30-Second Reviews: T.I., "Girls," Independent Voices Festival and More

By PW Staff
Add Comment Add Comment | Comments: 2 | Posted Jan. 9, 2013

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Banshee

Fridays, 10pm, Cinemax


Captive audience: People who watch those cheesy action dramas on USA and say to themselves, “You know what this needs? More dismemberment and naked titties!”


Moment of truth: What do you get when you cross Mad Men with Justified? Well, you get this punk-ass mashup of those acclaimed shows, yet another attempt from Cinemax to get into the original-programming game. True Blood creator Alan Ball is one of the executive producers of this inane, sadistic mess, which stars New Zealand heartthrob Antony Starr as a recently released ex-con who assumes the identity of a newly appointed small-town sheriff, who gets killed in a bar fight. There’s gruesome violence, gratuitous nudity and lots of shady shit going on—and, yet, I was not impressed.


Emmy or phlegmmy: Phlegmmy. (C.D.L.)


1600 Penn

Thursdays, 9:30pm, NBC


Captive audience: People who like their political satire neither political nor satirical; Independence Day fans who want to see Bill Pullman play the president again.


Moment of truth: It’s a wacky, nutty White House in this screwball sitcom, which features a fictional First Family whose personal business is always briefing-room fodder. Bill Pullman plays—who else?—the president and the patriarch of this clan, which includes his high-strung second wife (Jenna Elfman) and his dim-witted screw-up of a son (show co-creator Josh Gad). Yeah, it’s cute, but it’s not as clever as it thinks it is. Also, doesn’t it seem like Gad, who starred in The Book of Mormon on Broadway, is basically ripping off his old bosses Trey Parker and Matt Stone’s short-lived sitcom, That’s My Bush?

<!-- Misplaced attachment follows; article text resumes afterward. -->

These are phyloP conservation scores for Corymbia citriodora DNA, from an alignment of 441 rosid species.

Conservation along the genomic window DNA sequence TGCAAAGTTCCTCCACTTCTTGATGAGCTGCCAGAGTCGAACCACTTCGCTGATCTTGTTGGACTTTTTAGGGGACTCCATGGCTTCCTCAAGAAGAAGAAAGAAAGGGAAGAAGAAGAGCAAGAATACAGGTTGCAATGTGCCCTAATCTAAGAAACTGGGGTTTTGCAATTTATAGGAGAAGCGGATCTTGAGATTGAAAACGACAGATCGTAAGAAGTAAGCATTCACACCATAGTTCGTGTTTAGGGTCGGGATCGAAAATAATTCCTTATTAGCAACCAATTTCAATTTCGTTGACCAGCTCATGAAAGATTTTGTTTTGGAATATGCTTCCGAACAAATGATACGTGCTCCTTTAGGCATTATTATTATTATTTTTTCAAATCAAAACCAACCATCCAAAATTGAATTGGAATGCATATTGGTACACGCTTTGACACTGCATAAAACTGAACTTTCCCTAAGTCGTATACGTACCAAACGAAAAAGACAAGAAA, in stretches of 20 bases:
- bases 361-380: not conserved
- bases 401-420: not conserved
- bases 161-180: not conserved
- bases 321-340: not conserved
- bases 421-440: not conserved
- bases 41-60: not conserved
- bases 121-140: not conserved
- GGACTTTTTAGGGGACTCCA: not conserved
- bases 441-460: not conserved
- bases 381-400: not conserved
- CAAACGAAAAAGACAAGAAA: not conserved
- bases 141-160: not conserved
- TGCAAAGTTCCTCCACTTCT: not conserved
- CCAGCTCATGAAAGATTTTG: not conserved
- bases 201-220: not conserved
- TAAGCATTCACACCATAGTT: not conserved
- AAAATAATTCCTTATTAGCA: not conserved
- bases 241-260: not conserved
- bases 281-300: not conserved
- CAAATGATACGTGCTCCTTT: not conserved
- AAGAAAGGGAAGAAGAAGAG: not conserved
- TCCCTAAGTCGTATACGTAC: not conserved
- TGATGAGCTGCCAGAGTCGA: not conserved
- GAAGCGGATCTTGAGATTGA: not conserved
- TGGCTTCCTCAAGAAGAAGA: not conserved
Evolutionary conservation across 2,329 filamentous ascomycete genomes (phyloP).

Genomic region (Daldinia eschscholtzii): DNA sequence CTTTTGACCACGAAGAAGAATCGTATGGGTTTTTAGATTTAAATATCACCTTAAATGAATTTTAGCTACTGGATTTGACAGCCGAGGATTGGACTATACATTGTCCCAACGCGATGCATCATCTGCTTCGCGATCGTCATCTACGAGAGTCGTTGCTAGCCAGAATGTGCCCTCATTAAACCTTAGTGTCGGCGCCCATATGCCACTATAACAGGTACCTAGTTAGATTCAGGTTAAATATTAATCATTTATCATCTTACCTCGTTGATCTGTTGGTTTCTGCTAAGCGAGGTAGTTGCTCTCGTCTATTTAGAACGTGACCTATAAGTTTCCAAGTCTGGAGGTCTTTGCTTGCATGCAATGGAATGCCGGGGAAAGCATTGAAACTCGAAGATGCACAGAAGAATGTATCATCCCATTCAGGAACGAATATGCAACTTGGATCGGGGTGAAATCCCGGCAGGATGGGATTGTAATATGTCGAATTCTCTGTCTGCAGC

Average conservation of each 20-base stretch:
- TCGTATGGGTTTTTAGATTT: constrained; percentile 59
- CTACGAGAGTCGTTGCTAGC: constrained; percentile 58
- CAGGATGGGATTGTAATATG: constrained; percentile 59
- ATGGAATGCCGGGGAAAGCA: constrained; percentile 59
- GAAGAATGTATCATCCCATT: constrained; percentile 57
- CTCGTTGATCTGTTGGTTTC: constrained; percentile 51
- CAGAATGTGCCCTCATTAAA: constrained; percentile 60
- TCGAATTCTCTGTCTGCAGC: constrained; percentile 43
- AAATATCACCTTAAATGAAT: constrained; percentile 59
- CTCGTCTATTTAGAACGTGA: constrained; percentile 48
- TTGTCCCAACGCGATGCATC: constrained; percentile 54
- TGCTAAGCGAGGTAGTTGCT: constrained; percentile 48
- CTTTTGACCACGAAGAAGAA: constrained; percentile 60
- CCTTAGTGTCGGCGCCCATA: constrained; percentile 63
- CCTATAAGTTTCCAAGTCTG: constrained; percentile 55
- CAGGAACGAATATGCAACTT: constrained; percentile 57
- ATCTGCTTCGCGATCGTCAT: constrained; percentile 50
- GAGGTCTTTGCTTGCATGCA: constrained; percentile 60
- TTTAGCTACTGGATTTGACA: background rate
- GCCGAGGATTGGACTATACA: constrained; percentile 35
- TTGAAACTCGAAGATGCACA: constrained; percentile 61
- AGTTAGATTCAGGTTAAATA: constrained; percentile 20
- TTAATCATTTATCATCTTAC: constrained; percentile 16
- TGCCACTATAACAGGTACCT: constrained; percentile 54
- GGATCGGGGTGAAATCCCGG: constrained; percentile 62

Emmy or phlegmmy: Phlegmmy. (C.D.L.)

On the Guest List

New Year’s Eve at The Piazza 

Mon., Dec. 31, The Piazza at Schmidt’s. atthepiazza.com

Overall vibe: The hugely popular NYE bash was expected to attract about 3,000 or so people this year, but the density felt more like 10 times that. 


Most memorable moment: Unfortunately, for most, it wasn’t the five hours of complimentary food and drink or the five different parties, but rather the inexcusable amount of time they spent waiting to get into the venue. And then for the coat check. And then for food. And then for the bathroom. 


Scene stealer: Whoever made the executive decision to send out a mass apology email to ticket holders the following day, explaining that the 
security crew was to blame for all the confusion at the entrance. Also, 
apparently, too many people arrived on time. (Nicole Finkbiner)


Centre Theater’s Independent
 Voices Festival presents City Boy


Sat., Jan. 5, Center Theatre. artscc.org

Overall vibe: The opening weekend of the fourth annual Independent Voices festival at Norristown’s Centre Theater was popping from the jump with the pulse-pumping exhilaration of New York City, once director Elvis Nolasco greeted the audience dressed in studio-neutral black, saying, “Armando Batista’s solo show City Boy is a work in progress. We welcome your feedback.”


Most memorable moment: Batista works his ass off, using only his body and text to construct two conflicting images of Washington Heights. One is El Alto, the Heights of his childhood, and the other the gentrified, yuppified, hipsterfied 181st Street of today, where he stands reduced to a tourist wearing a Times Square T-shirt. A backpack strapped to his back, Batista falls to the ground, crippled by the anxiety of isolation, with only his earliest memory of his father to lift him up. 


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1. Earthling said... on Jan 9, 2013 at 12:20PM

“Girls is quite a television show.”

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2. John Doyle said... on Jan 11, 2013 at 03:05PM

“Thanks for the review of City Boy. Armando deserves the recognition. To answer your comment about keeping it local...just come to the rest of the festival. We have a home grown Norristown performance poet sharing poems she wrote about the town and her life in it on Friday and Saturday January 18 and 19th (Mydera SpeakMeFree Robinson) and we have an full evening of local music on January 6, the day after City Boy. We have premieres by Norristown's Own Gene Frank with a play about Billie Holiday on January 20 at 2pm and Iron Age Theatre Has two plays running this weekend. Iron Age Theatre is the resident company at the Centre Theater and one of the plays is written by local playwright Bill Hollenbach. Just as Armando made his journey around the country to discover his love for home, we are making the festival travel close and far to help us understand Norristown and more importantly, ourselves. Thanks again and hope to see you at the Centre in the future!!!”

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